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The 'Amazing Grace' of Aretha Franklin

After being buried for over 40 years, footage of Aretha Franklin’s iconic church performance, which would become one of the highest-selling gospel albums in history, finally comes to light.

by Kristen Yoonsoo Kim
Apr 5 2019, 1:09pm

Photo courtesy of Neon 

Welcome to "Reel Women," a column highlighting important women in the world of cinema, from on-screen characters to real-life filmmakers.

Amazing Grace, for many, instantly incites the sound of the famous Christian hymn, with perhaps the most famous version of them all, Aretha Franklin’s, during her two-night residency at the New Temple Missionary Baptist Church in 1972. Yet the title could be, and probably is in some way, a reference to the incredible poise exhibited by the diva when she walked into the Southern California church with a show-stopping fur coat and a demure look on her face.

In Sydney Pollack’s posthumous new film Amazing Grace, fans of the iconic singer get a glimpse of her performing in the space she grew up in: the church. Though the album is one of the best-selling gospel records of all time—and has been on heavy rotation for yours truly—actually seeing her on the screen is a whole new sensation, especially because it was clearly such a miraculous experience for the mostly Black audience in attendance. As much as it is a celebration at the time, it also feels like a vigil, especially in an era when the country was grappling with the tail end of the Civil Rights movement, beginning of the Black Power movement, and ongoing Vietnam War.

Hearing Franklin sing is a religious experience in and of itself, so much so that it almost feels sacrilegious to witness it at a church, where she becomes the subject of worship instead of, well, God. But it also feels right, considering Franklin was a godsend; her voice that of an angel. “Angelic” might be the first word that comes to mind when she takes the stage that first January night donning all white.

Co-director Alan Elliott says that Franklin was a demanding artist but this session was different. “It was a real community of like-minded individuals,” he tells Broadly. “And that, I think, offered her the ability to really focus on doing two things: a church service and making a record.”

“She can sing anything...‘Three Blind Mice,’” is how the church’s reverend, James Cleveland, introduces her in the film—and it’s true that even secular music sounds spiritual when delivered by Franklin. (In her hit single “I Say a Little Prayer for You,” Franklin makes pining for a lover sounds like an urgent benediction.) Later in the film, on the second night, Aretha’s father, a reverend himself, shares a few words about his daughter and says that she has “that intangible something that’s hard to describe.”

Indeed coming up with words for the kind of je ne sais quoi Franklin embodies is a difficult task. Her niece and estate executor, Sabrina Owens, tells Broadly that it’s wonderful to actually “see the power of her voice.”

There’s a grueling story behind actually getting the film out to the public. During filming, director Sydney Pollack ( Tootsie) failed to sync the audio and video properly, and the film was shelved away for many years until Elliott bought it and pieced it together with editor Jeff Buchanan.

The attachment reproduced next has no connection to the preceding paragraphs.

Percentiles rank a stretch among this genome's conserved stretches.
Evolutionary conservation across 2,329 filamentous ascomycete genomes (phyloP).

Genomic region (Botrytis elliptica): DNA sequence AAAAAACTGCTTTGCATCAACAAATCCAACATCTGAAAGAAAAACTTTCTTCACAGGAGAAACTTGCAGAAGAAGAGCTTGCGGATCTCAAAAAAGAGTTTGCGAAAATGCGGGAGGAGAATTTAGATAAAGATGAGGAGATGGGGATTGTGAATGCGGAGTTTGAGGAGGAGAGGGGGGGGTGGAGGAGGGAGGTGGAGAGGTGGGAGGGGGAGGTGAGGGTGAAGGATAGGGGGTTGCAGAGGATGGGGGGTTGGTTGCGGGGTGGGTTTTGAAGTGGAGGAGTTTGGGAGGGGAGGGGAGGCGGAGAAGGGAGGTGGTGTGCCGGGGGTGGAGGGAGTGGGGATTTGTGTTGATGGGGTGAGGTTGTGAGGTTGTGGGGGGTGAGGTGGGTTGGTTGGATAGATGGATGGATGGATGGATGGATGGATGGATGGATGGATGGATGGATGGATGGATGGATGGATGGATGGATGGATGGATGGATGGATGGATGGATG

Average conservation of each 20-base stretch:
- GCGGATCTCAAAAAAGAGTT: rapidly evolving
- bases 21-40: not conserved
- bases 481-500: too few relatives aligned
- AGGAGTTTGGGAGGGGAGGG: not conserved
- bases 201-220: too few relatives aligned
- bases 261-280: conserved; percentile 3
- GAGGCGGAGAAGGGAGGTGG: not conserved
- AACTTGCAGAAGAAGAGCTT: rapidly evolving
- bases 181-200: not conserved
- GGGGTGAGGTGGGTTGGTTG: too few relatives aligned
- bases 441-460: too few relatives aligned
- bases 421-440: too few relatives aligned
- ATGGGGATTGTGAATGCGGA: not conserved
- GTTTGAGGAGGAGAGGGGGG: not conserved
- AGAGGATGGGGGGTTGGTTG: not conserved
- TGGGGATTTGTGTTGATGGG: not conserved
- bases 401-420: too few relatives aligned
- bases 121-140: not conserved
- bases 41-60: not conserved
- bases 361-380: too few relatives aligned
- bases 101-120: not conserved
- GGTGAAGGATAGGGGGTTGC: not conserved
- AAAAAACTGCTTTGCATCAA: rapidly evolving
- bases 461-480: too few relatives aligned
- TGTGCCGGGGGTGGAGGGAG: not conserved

When it was finally ready for its premiere, Franklin stopped the film from coming out, for unknown reasons. It was after her death that her estate, run by her family, gave Elliott the permission to release it. And even though her legacy has been deeply embedded within pop culture, this is a new side of her that the film lets us witness.

Aretha is unexpectedly candid towards the end of each night, sweating off her glittery eyeshadow; at one point, when her fingers are occupied on the piano keys, her father gets up to wipe off her brow perspiration with a towel. “Diva” has become a somewhat synonymous word for Aretha, but you don’t see much of that persona in this particular performance. “She exuded both confidence but also a shyness that we did not see in her later more mature years,” Owens says.

The film eschews talking head accounts—though there would certainly be no shortage of interviews from influential musicians who would be willing to wax poetic about the late icon. Instead, it keeps us in the moment, seating us in one of the pews of the Baptist church. “What we really wanted to do was create this experience where you felt like you were in the room,” Elliott says.

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It’s not one of those church services where you’re squirming in your seat, dozing off. Even from the first note she belts, tears will inevitably be shed. Aretha could make gospel music as ecstatic as pop music. In fact, Amazing Grace was a perfect listening compromise between gospel and pop music lovers. Franklin reworks songs by secular artists like Marvin Gaye’s “Wholy Holy” and Carole King’s “You’ve Got a Friend.” And though Gaye and King’s renditions are beautiful, the way Franklin’s voice pierces when covering them, it’s as if she’s reaching for the heavens. She sings for us as much as she sings for God’s ears.

The beauty of Aretha Franklin, as demonstrated best in Amazing Grace, is how she married these different genres. After all, she was able to bring out Mick Jagger to church—he can be seen dancing along in the crowd—while simultaneously moving the reverend to throw his towel at the camera out of pure zeal. Spellbinding yet grounded on earth, Franklin won the crowd and is sure to do it again with this film.